If Wabash had ever been in chaos, it was that night.
The city was without lights, commercial power and telephone service. Traffic was suspended on railroads and interurbans. Water rushed up against the large steel girders of the Big Four Railroad Bridge and many feared the bridge would be washed downstream. In an effort to save the bridge, 15 carloads of coal and a large carload of logs were placed on the bridge. Wires were stretched on the East side to prevent the drift from striking the bridge.
By Wednesday, the water supply in the stand pipe was exhausted, leaving the city without fire protection and residents without water for domestic purposes. Wabash Water and Light Company powerhouse was under water and it would take another 10 days for repairs.
The rush was on at grocery stores for coal oil and lamps. Standard Oil supplies were under 15 feet of water. Eventually Mayor James Wilson had to ration coal oil, one gallon per person.
Wabash High School (now the city schools’ administration building) was closed because water backed up in the sewer into the boiler room, shutting down the heating system.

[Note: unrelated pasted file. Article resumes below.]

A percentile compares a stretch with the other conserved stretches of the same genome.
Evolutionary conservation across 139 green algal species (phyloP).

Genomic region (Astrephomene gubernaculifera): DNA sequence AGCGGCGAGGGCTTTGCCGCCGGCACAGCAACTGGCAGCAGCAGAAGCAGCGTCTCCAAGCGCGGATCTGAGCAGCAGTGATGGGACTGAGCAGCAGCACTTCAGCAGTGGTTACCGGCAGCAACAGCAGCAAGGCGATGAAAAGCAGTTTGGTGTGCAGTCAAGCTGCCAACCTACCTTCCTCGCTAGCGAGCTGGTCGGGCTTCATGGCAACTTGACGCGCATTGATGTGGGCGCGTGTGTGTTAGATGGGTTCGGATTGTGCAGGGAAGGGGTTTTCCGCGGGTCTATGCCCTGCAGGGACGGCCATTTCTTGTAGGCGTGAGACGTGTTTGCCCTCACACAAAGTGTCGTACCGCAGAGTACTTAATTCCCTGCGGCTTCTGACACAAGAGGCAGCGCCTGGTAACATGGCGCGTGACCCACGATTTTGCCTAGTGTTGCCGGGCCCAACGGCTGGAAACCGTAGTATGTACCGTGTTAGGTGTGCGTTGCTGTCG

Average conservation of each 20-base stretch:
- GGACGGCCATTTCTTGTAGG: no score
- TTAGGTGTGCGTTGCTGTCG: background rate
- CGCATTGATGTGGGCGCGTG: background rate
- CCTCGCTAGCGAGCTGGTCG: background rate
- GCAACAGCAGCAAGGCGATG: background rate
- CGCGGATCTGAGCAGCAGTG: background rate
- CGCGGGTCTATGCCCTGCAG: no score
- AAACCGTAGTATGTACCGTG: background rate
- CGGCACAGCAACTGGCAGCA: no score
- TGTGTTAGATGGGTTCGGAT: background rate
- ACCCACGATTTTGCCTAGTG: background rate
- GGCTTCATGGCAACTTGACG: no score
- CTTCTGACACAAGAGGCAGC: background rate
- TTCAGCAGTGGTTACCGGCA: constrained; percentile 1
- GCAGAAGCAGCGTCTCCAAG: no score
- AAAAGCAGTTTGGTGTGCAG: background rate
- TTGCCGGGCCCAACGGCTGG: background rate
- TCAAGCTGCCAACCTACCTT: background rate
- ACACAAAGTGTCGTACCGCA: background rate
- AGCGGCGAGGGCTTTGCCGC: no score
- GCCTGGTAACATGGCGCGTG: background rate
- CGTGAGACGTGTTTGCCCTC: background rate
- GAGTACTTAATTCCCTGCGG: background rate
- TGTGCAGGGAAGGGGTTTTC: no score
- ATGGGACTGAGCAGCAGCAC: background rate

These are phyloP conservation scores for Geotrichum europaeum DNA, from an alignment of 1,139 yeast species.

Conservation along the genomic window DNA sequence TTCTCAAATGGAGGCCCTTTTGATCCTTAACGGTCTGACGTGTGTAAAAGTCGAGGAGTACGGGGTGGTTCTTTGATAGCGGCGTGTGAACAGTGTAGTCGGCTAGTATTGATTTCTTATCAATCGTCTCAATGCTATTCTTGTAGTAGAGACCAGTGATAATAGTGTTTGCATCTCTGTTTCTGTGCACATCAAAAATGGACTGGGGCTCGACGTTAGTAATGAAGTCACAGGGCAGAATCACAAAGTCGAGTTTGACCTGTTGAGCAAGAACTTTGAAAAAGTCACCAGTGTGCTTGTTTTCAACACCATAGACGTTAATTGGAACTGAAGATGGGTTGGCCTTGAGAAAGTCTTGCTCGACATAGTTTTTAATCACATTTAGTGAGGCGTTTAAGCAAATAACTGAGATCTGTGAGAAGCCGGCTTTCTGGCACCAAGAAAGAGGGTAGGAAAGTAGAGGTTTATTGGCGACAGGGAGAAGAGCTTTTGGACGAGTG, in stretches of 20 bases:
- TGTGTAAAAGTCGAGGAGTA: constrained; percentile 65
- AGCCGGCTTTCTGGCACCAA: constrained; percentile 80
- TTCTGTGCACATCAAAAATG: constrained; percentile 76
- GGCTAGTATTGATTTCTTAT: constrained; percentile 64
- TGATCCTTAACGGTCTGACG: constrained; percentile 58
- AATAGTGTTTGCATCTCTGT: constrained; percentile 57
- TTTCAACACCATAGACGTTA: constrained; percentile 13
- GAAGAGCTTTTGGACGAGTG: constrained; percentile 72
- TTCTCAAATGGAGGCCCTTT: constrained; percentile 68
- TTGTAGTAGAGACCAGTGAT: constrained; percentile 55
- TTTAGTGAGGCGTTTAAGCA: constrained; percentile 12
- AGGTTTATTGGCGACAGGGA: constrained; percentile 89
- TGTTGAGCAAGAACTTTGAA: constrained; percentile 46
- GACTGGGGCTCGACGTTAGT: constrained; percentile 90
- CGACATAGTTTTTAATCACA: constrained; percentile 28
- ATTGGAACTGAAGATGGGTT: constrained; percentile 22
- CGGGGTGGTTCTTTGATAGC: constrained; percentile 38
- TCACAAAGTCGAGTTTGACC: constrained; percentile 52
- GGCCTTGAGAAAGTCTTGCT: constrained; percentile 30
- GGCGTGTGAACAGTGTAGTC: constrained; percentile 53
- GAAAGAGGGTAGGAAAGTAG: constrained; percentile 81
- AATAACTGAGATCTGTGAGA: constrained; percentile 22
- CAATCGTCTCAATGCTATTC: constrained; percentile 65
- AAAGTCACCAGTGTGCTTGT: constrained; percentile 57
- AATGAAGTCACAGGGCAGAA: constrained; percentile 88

A tally showed 720 Wabash inhabitants were homeless and many were at the mercy of charity.
Because there was little fire protection Mayor Wilson ordered all businesses closed at 6 p.m. and no one was to be on the water in boats after that hour. City Council appropriated $1,000 for flood victims and County Council was pressed for additional funds.
During the worst of the flood, meals were cooked at Memorial Hall and served by churches. Women and girls were housed at the Christian Church and men at St. Bernard Church. The county courthouse also was used.
Old timers recalled the river was 20 inches higher than it had ever been before, even in 1847 when canal boats traveled along Canal Street to rescue citizens.
Within a few days the Red Cross sent in mattresses, comforters and blankets, and citizens donated funds for their less fortunate townspeople.
Wabash residents were warned to boil all water as the enormous rainfall had acted as a solvent for accumulated filth everywhere. Germs were bound to be present.
[The towns of] Lagro and Richvalley had corresponding problems, and cold complicated matters. Peru was far worse off than Wabash. Lives were lost and part of the circus washed away. The Wabash Railroad work train made an unsuccessful attempt to take several hundred loaves of bread, blankets, and clothing to the circus city. Wabash seemed to be almost isolated—even the wagon roads were blocked by fallen trees.